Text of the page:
iPhone: "Gute Form" – bad design? – Symposium 2010

The iPhone is bought for its good design ("Gute Form") and easy handling, both of which distinguish the Apple design from other brand devices. To mark the anniversary of the resignation in 1930 of the second Bauhaus director, Hannes Meyer, who criticised Gropius’s "good designs" and even then called for the formulation of an "ecological design", the symposium discusses Apple’s updating of post-war German design. The fetishised iPhone is, moreover, a crude product of an exploitation of global wage differences that fails to leave a progressive ecological footprint in Asia. Lectures, films and panel discussions argue the significance, in terms of ecology and communication policy, of this obvious discrepancy between good design in consumption terms and the poor design of the manifestly non-sustainable production of electronic devices.
Free entrance, English translation available.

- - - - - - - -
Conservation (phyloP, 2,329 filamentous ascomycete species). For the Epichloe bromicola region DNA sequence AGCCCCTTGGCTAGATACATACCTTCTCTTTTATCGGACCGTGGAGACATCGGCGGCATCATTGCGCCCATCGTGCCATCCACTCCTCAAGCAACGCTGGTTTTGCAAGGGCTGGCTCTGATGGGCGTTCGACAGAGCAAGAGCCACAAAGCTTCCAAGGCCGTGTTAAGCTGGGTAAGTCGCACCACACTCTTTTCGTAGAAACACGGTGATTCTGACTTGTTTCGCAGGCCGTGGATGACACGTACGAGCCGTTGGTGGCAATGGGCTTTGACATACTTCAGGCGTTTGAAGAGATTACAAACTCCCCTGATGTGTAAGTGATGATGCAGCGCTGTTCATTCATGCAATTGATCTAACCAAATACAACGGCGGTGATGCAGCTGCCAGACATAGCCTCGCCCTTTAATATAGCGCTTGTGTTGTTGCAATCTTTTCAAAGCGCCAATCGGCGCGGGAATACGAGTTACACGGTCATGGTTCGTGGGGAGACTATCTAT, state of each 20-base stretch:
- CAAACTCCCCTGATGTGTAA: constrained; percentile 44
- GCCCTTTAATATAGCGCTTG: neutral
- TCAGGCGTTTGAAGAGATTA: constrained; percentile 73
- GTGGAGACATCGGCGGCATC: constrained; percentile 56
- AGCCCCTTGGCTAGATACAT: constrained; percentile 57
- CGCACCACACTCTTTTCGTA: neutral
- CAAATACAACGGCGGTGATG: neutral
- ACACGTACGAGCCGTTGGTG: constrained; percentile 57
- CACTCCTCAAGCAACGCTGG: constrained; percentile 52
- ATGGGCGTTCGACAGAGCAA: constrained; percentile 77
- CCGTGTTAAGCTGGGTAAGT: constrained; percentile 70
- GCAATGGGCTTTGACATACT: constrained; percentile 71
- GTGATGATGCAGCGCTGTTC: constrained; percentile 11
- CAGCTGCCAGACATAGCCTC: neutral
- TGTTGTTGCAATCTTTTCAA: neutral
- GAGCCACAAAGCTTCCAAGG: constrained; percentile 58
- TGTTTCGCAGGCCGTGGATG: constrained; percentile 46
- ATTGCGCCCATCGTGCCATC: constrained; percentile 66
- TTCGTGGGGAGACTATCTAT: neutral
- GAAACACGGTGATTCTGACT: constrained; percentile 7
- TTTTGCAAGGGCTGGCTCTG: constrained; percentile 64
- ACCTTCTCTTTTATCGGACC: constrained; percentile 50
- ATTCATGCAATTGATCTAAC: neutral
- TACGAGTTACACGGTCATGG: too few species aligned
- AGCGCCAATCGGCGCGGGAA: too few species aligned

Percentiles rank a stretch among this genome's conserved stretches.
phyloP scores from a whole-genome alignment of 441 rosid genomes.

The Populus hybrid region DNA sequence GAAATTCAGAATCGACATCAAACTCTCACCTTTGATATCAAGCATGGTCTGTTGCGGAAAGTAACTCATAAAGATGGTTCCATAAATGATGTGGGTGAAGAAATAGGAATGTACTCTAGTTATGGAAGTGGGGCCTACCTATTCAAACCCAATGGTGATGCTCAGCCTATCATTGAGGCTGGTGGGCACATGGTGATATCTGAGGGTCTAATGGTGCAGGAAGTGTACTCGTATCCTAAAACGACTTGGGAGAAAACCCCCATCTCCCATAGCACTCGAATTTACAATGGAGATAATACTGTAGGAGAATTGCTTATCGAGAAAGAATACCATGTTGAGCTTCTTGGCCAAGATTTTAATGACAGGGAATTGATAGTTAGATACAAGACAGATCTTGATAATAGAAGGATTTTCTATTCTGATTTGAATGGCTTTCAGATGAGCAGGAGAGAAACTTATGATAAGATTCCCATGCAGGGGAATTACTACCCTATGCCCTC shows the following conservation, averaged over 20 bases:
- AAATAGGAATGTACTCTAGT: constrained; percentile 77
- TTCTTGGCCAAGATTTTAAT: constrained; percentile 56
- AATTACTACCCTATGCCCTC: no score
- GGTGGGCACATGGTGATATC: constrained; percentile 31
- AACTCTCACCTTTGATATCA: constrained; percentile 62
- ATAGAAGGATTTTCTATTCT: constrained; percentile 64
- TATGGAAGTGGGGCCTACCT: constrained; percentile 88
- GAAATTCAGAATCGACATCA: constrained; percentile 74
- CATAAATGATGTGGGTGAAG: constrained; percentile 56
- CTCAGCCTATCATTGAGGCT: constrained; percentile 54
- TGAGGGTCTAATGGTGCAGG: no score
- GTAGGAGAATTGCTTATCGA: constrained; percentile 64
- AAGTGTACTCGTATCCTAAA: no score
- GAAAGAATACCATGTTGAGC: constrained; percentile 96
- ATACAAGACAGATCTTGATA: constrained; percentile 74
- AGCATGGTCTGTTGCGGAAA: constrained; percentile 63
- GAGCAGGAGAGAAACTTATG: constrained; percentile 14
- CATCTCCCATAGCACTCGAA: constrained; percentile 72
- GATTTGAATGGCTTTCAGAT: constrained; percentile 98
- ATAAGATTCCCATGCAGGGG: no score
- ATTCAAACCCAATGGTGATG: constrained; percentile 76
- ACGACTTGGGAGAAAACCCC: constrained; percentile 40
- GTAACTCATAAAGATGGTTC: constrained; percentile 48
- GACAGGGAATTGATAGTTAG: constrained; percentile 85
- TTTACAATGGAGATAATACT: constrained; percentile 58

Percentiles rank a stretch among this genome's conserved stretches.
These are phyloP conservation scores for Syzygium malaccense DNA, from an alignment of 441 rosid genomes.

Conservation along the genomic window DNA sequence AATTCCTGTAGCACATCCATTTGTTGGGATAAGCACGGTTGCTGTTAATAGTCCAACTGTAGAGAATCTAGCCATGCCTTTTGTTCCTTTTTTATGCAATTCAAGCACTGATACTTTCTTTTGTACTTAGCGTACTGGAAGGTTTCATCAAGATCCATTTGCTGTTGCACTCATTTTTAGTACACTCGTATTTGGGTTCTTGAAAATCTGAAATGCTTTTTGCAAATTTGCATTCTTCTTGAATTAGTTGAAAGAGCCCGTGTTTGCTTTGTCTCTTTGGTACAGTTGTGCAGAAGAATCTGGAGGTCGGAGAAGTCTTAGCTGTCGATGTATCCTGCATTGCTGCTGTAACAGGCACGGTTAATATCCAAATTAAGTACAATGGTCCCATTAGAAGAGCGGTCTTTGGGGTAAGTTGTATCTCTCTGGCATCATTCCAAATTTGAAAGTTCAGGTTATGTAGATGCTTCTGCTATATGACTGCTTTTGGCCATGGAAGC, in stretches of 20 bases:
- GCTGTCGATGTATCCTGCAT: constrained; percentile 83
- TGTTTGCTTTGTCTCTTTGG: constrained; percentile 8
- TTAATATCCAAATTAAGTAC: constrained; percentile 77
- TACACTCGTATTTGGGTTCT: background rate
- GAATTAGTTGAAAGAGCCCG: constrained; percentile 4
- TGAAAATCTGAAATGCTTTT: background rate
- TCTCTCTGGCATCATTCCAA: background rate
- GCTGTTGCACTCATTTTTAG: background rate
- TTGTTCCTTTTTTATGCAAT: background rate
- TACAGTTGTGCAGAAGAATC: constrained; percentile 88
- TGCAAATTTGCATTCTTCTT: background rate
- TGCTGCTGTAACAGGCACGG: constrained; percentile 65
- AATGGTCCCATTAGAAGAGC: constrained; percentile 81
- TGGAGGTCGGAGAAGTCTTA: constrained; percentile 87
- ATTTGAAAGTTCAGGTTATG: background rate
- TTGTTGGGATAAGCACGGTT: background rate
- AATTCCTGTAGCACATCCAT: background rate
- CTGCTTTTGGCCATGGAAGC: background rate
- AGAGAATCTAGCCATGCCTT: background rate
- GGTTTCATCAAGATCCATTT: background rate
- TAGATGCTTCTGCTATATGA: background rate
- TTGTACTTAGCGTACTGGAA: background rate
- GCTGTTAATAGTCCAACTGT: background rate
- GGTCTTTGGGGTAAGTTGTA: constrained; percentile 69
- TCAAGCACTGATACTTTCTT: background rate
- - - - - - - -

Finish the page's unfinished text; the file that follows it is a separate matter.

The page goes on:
• Media partner: Telepolis Munich

  •  P R O G R A M 

GOOD DESIGN – THE AESTHETIC PROMISE

3rd December 2010

  • 6 pm Opening
    Philipp Oswalt, Bauhaus Dessau Foundation
     
  • 6.30 pm Werkbund, Good design etc.
    Gerda Breuer, University of Wuppertal
     
  • 7.15 pm Ulm School of Design and Good Design
    Marcela Quijano, curator, Ulm
     
  • 7.45 pm Art and everyday culture of mobile phones
    Miya Yoshida, curator, Berlin

 
BAD DESIGN – MAKING THE INVISIBLE VISIBLE

4th December 2010

  • 10.30 am Film "The Story of Electronics"
    Annie Leonard, environmental critic, California
     
  • 10.45 am Working conditions in electronics production
    Sarah Bormann, WEED, Berlin
     
  • 11.30 am Sustainable products in the materials cycle
    Evelyn Hagenah, Federal Environment Agency, Dessau
     
  • 12.15 pm Consumer behaviour in the climate crisis
    Claudia Sprinz, Greenpeace Vienna

DISCUSSION

 
Saturday, 4th December 2010

  • Olaf Arndt, Artist and Curator, Berlin
  • Joachim Krausse, Anhalt University Dessau
  • Tim Pritlove, independent radio producer, Berlin
  • Florian Rötzer, Telepolis München